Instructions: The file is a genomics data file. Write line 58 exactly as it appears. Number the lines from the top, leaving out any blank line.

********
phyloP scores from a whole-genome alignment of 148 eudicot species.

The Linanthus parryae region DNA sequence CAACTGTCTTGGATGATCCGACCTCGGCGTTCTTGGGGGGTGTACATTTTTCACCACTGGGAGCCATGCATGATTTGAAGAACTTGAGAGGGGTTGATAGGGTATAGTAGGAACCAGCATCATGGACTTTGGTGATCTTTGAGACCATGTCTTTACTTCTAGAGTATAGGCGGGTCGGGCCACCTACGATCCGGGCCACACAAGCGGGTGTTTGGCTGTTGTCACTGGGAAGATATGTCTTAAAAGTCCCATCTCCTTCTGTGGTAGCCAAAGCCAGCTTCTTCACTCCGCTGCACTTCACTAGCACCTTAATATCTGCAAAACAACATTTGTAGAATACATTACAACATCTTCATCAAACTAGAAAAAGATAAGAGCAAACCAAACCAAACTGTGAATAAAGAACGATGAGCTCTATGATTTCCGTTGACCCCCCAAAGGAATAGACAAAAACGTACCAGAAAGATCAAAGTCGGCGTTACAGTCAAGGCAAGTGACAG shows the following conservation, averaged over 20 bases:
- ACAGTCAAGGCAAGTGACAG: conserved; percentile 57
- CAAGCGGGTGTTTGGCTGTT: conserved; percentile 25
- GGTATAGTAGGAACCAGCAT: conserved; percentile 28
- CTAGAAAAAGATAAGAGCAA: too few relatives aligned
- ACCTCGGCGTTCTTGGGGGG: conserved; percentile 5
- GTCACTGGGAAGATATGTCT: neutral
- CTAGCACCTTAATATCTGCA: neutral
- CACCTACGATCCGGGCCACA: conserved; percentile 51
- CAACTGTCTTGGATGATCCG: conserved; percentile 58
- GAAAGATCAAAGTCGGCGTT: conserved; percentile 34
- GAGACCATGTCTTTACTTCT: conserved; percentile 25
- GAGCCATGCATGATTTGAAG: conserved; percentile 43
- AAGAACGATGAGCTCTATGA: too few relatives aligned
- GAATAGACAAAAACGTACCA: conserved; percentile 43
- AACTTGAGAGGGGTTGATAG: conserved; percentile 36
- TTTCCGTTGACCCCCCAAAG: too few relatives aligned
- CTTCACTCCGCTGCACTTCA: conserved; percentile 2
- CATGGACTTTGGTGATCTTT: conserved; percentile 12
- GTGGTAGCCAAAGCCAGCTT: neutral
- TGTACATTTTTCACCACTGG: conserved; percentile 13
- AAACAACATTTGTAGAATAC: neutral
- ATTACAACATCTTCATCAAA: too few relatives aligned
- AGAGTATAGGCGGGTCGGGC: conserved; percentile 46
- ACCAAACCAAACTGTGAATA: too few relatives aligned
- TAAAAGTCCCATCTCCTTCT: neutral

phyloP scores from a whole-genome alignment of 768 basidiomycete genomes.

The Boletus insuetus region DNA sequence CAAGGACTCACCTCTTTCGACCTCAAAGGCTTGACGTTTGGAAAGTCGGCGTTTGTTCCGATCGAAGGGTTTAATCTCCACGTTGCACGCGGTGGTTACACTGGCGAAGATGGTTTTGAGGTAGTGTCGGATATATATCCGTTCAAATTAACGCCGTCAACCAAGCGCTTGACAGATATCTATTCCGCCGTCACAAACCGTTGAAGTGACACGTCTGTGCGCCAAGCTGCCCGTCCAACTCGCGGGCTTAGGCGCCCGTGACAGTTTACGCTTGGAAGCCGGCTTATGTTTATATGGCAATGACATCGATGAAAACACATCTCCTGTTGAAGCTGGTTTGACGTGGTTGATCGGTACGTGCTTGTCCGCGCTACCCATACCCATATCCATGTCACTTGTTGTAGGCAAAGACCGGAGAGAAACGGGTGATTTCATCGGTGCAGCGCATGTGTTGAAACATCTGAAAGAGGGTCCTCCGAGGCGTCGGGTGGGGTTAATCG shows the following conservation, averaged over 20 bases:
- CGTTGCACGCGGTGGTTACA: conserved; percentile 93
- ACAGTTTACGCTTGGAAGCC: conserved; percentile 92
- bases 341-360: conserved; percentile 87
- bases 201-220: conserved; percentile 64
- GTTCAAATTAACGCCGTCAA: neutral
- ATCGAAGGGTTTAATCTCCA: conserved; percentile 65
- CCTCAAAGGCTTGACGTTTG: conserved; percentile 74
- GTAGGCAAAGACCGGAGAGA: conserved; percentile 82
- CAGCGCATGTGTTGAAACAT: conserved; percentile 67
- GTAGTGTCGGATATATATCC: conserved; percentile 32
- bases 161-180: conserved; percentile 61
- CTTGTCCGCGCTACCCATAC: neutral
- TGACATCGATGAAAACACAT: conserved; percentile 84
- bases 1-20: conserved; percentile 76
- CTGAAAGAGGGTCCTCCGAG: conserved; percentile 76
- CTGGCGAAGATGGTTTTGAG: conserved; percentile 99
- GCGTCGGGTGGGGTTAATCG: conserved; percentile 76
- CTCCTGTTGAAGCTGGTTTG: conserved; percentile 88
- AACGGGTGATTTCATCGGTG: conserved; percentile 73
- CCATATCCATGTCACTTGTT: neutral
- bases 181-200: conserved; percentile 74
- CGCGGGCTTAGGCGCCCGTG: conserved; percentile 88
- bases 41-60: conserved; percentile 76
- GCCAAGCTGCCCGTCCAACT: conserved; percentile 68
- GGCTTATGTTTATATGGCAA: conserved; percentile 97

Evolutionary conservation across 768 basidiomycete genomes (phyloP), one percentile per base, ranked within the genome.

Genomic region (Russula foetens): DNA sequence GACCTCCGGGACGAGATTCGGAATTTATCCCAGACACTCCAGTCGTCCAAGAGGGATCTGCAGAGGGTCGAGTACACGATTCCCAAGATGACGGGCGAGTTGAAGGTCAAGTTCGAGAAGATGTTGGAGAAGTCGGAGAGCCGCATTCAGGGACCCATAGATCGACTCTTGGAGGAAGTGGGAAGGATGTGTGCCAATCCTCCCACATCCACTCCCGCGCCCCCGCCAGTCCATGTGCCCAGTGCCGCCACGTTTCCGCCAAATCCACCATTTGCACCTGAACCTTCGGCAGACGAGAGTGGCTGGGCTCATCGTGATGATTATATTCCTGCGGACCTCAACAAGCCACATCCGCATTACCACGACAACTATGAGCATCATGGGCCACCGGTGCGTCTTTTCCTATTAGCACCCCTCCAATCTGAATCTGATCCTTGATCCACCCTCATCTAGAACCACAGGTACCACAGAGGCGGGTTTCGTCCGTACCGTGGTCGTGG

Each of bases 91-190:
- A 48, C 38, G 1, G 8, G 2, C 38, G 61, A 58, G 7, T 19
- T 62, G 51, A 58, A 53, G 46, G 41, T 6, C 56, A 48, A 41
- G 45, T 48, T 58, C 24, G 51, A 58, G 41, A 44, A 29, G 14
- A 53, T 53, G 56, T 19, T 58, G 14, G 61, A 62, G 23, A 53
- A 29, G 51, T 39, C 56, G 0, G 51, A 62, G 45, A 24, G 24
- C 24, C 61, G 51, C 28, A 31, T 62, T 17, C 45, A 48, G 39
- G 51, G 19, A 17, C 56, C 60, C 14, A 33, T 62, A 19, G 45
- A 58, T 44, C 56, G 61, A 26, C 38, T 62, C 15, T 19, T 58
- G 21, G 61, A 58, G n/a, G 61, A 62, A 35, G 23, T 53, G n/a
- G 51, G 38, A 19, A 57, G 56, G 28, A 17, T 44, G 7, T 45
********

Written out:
- A 48, C 38, G 1, G 8, G 2, C 38, G 61, A 58, G 7, T 19